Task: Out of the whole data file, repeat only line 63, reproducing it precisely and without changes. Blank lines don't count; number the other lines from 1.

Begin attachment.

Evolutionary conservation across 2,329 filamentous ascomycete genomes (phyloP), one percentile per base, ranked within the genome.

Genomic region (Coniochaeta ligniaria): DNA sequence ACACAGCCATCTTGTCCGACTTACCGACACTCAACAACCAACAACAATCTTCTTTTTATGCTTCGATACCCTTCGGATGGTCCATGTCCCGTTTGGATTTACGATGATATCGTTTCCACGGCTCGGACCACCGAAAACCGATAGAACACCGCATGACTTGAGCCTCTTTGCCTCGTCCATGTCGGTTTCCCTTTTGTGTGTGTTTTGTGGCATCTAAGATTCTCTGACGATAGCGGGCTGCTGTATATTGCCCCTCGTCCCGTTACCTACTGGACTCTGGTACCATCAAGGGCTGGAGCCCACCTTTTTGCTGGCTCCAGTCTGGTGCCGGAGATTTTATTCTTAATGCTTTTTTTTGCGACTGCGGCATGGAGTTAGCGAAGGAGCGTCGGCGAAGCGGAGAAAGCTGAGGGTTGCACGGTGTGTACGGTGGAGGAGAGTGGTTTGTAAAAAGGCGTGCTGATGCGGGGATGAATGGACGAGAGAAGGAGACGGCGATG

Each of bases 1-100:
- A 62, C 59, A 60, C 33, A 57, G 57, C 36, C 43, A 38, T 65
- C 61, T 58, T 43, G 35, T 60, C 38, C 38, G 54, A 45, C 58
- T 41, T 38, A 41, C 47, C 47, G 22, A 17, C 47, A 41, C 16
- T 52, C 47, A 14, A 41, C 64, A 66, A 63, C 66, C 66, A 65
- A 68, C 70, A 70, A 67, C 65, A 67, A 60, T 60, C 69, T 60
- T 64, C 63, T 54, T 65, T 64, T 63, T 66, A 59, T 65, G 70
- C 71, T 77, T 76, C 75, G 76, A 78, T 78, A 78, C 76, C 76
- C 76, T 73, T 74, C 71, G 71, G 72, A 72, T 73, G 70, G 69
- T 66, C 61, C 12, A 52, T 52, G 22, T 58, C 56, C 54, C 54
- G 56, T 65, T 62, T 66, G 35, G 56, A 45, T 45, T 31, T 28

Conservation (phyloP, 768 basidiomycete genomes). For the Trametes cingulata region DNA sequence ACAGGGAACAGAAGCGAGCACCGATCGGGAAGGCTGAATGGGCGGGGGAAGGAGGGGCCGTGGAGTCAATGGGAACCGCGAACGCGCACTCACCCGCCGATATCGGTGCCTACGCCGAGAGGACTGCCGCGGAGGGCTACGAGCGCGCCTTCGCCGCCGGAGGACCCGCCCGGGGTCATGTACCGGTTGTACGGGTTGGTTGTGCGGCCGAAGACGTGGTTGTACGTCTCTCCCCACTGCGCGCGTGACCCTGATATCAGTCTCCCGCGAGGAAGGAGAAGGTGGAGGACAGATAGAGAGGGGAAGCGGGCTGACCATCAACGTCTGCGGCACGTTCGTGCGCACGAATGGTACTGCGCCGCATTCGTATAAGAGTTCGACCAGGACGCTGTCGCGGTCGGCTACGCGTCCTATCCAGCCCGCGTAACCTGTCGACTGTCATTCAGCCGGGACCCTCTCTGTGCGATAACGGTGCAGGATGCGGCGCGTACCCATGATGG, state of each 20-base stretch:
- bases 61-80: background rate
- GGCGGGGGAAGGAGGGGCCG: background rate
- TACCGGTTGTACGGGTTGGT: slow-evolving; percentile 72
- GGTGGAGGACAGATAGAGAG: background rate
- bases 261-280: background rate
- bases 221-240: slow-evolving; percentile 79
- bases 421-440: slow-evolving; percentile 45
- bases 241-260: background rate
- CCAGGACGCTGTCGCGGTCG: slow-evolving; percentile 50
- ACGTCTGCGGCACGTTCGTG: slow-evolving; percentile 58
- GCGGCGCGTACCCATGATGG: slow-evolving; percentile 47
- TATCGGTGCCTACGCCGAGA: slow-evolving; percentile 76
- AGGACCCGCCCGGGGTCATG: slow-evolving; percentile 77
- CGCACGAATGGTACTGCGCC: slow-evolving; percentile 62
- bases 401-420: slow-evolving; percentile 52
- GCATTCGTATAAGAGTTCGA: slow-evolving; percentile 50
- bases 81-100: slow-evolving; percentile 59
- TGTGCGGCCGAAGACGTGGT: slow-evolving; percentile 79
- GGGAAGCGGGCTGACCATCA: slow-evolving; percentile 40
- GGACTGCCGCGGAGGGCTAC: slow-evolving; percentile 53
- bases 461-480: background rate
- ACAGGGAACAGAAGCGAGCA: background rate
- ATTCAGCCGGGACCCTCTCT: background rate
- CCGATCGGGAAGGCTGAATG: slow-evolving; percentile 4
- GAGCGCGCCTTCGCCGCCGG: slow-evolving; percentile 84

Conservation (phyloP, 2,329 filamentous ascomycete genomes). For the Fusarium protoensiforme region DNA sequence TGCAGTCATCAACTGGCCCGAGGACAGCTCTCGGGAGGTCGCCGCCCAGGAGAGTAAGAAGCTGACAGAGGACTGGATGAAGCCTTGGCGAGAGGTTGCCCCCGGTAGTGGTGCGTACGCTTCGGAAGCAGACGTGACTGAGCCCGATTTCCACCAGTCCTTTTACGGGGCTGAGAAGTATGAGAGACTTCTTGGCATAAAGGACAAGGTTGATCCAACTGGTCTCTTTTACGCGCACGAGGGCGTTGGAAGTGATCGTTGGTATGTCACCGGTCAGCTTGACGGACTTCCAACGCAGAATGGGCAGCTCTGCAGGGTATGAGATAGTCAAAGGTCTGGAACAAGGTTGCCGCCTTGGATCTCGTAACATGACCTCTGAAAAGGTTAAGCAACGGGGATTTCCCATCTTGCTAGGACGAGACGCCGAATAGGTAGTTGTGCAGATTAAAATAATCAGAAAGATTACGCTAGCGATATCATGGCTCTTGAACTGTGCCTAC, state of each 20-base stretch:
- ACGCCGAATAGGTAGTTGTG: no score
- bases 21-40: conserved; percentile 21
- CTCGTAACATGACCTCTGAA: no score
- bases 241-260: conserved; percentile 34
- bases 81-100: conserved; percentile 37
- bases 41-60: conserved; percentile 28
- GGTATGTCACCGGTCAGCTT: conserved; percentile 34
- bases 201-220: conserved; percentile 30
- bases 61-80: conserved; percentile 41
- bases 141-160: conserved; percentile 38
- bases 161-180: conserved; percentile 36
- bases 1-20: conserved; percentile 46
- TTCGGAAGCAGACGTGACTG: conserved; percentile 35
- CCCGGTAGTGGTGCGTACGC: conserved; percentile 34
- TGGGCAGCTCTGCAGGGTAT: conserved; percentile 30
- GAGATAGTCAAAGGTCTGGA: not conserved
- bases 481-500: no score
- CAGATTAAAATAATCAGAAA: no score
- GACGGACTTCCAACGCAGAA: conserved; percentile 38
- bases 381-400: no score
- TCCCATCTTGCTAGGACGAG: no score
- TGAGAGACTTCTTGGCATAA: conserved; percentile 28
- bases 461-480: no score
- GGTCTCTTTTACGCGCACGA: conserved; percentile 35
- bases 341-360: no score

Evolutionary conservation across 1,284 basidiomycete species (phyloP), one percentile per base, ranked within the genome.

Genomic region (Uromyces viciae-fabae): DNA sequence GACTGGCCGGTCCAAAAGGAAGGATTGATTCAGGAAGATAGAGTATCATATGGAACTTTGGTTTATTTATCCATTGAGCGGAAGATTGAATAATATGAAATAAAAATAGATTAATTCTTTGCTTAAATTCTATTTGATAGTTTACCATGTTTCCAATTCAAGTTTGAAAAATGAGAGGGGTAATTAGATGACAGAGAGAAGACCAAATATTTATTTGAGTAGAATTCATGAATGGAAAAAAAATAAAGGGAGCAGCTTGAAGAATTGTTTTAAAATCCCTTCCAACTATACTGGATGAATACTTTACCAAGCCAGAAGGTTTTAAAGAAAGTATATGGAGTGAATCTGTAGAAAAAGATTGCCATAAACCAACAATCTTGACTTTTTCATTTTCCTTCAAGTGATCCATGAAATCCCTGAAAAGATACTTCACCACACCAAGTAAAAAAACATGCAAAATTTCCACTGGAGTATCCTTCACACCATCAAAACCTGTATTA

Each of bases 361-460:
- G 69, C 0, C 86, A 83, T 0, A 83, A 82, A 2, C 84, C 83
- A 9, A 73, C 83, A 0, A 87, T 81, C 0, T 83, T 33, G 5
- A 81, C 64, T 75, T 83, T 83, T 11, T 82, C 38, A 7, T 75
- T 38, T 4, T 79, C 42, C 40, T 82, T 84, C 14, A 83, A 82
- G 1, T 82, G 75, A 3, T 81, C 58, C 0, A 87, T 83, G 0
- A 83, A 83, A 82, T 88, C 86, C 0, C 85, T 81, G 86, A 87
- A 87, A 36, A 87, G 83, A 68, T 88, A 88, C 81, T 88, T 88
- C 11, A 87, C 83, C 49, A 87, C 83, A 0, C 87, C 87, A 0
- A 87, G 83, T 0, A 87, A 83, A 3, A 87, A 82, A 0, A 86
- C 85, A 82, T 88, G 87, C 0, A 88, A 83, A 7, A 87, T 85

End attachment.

- bases 461-480: no score